Depending on how long Covid-19 continues to ravage Europe, North America, Asia and other continents, economic recovery will take years, not months. Despite substantial financial support from the European Union’s financial institutions, the vast majority of European countries will be extremely reluctant to assign their limited financial resources to upgrade national defence capabilities and maintain costly procurement programmes. Making the case in favour of spending billions of euros on increased defence budgets – something that was agreed prior to the outbreak of the pandemic – will neither be acceptable to the public nor to policymakers, across Europe. Habitual finger-pointing exchanges across the Atlantic about security free riders will not be helpful. Rather, NATO Allies will have to find smart ways to adjust defence capability requirements geared towards traditional security threats (nuclear, conventional, cyber and hybrid) and new challenges that stem from climate change, pandemics, mass migration or disruptive technologies. All this is bound to turn into difficult political discussions in Brussels.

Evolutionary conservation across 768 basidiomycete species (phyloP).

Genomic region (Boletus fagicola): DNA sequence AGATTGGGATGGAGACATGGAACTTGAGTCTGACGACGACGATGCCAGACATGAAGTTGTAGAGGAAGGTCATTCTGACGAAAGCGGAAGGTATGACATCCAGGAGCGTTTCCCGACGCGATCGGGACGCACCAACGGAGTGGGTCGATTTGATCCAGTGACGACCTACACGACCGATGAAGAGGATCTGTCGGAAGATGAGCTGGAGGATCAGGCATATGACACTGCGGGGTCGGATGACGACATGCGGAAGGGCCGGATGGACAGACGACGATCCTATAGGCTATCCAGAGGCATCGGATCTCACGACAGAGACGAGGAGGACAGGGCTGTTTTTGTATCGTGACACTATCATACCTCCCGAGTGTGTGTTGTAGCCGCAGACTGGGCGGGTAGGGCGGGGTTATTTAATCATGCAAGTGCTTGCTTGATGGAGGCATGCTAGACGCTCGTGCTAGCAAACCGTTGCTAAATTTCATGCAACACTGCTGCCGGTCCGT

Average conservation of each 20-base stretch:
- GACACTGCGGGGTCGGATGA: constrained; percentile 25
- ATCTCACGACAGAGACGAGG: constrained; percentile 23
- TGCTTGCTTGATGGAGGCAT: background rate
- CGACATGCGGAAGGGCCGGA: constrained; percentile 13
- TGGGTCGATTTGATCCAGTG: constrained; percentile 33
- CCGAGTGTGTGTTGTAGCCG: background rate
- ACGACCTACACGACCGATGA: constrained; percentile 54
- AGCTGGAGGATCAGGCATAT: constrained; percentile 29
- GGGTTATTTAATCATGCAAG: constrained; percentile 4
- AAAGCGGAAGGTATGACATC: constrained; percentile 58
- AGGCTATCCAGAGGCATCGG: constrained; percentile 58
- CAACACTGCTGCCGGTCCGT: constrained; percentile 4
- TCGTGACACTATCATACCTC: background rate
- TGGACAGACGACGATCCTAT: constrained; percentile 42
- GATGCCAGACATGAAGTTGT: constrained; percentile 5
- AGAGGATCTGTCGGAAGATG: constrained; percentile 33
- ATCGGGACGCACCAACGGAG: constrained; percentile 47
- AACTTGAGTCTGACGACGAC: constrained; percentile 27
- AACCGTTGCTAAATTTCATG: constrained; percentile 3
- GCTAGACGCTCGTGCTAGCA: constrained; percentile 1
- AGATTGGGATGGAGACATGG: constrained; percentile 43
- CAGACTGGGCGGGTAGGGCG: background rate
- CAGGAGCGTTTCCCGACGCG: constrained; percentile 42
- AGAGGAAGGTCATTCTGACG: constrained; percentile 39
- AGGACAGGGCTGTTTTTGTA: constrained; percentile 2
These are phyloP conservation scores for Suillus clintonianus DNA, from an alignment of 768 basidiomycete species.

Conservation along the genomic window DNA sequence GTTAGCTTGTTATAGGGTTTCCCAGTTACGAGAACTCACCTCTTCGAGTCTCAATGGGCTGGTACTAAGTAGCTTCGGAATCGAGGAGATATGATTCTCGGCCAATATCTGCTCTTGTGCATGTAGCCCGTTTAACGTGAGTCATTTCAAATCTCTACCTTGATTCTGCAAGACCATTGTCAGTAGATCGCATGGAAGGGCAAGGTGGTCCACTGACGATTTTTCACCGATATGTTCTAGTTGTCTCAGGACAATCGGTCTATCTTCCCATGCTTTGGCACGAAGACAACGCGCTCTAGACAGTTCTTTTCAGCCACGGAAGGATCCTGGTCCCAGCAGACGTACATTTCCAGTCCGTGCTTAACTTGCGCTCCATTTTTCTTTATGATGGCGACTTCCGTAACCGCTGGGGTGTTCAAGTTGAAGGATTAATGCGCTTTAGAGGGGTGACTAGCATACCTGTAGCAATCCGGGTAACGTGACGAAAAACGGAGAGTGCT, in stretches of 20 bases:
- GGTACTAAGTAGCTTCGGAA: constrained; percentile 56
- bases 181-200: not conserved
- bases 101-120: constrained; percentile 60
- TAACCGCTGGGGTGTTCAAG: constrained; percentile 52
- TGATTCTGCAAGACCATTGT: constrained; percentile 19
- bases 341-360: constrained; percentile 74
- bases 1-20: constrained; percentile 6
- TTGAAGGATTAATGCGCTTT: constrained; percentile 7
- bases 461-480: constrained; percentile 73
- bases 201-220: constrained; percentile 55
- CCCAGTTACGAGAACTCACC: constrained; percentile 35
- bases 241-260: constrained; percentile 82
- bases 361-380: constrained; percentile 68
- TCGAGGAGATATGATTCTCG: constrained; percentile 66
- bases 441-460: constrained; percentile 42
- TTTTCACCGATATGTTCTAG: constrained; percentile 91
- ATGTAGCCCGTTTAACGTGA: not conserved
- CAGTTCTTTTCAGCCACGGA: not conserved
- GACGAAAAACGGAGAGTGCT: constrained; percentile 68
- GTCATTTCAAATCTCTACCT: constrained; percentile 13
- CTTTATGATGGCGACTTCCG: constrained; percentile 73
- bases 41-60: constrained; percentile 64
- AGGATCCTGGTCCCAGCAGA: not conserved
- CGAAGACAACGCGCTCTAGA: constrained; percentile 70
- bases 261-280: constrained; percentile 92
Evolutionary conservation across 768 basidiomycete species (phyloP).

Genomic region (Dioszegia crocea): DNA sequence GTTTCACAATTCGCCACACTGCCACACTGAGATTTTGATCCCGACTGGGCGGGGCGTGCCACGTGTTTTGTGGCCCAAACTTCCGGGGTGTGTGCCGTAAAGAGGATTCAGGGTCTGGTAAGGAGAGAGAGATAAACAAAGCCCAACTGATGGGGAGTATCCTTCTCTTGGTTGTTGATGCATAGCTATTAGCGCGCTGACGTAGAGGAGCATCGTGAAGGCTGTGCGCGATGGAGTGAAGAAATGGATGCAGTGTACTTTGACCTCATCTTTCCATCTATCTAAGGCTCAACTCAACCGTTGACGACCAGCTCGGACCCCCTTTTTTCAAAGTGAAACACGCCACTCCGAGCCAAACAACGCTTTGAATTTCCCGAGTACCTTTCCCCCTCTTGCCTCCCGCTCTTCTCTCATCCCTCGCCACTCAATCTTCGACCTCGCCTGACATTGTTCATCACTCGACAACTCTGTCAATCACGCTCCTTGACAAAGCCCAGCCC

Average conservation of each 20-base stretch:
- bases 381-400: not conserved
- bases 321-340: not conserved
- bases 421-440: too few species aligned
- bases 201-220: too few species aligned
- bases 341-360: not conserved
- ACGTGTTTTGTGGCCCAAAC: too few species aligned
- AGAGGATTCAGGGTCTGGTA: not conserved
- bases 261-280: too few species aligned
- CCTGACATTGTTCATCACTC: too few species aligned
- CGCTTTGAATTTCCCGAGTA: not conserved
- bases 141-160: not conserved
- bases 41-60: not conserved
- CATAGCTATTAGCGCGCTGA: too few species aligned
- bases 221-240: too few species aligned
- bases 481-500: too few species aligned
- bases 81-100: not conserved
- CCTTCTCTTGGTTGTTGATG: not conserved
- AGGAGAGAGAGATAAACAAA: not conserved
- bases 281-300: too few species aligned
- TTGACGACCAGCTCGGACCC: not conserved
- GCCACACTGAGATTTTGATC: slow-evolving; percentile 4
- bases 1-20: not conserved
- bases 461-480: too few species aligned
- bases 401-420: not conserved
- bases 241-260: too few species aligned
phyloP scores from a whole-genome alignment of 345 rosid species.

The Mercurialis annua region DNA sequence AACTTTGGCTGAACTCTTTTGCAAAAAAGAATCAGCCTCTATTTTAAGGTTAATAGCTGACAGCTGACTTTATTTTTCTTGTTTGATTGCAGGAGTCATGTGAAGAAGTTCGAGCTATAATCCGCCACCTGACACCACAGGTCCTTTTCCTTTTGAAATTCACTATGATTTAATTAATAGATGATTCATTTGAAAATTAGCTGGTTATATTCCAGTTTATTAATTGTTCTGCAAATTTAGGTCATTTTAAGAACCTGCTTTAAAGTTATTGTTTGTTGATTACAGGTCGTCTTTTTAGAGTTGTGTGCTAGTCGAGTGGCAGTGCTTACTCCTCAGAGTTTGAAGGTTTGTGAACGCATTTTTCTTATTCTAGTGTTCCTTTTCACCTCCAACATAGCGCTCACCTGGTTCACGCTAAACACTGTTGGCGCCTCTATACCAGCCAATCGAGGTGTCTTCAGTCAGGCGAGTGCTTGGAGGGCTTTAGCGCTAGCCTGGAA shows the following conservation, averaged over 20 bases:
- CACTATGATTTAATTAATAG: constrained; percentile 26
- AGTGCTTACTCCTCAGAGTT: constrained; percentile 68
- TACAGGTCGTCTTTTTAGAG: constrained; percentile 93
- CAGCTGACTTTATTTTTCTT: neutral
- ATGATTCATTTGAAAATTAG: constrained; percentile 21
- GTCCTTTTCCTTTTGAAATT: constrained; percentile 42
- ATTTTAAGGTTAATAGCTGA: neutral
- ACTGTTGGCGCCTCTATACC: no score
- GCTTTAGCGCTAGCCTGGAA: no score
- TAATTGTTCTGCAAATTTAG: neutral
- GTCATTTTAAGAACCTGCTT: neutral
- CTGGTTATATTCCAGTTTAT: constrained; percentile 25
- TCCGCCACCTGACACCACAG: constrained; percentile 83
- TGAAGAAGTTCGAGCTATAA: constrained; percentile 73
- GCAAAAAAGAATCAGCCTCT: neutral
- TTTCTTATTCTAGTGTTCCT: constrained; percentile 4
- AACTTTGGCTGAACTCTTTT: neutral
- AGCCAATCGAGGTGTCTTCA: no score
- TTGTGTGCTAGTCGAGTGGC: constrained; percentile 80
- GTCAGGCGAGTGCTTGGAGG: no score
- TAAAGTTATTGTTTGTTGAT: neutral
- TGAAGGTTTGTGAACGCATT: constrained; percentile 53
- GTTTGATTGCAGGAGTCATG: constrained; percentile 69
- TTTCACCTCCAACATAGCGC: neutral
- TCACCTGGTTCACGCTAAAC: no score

The 12 countries that formed the NATO Alliance in 1949, expressed their confidence in the UN Charter and their desire for peaceful co-existence with all peoples. At the same time, they expressed their determination to maintain peace and order in the North Atlantic region and to establish the freedom of the people, common history and tradition, individual freedom and the rule of law. Article 3 of the NATO Charter states, NATO’s purpose is to prevent attacks. In case of attack, any member of the UN can take necessary steps in self-defense. However, it must be reported to the Security Council immediately. The Security Council will take the necessary steps to maintain international peace and order. Article 5 of NATO states that after the Security Council has taken the necessary action, all activities of the affected member shall cease. This is the basis of Article 5 of the NATO Agreement signed in Washington.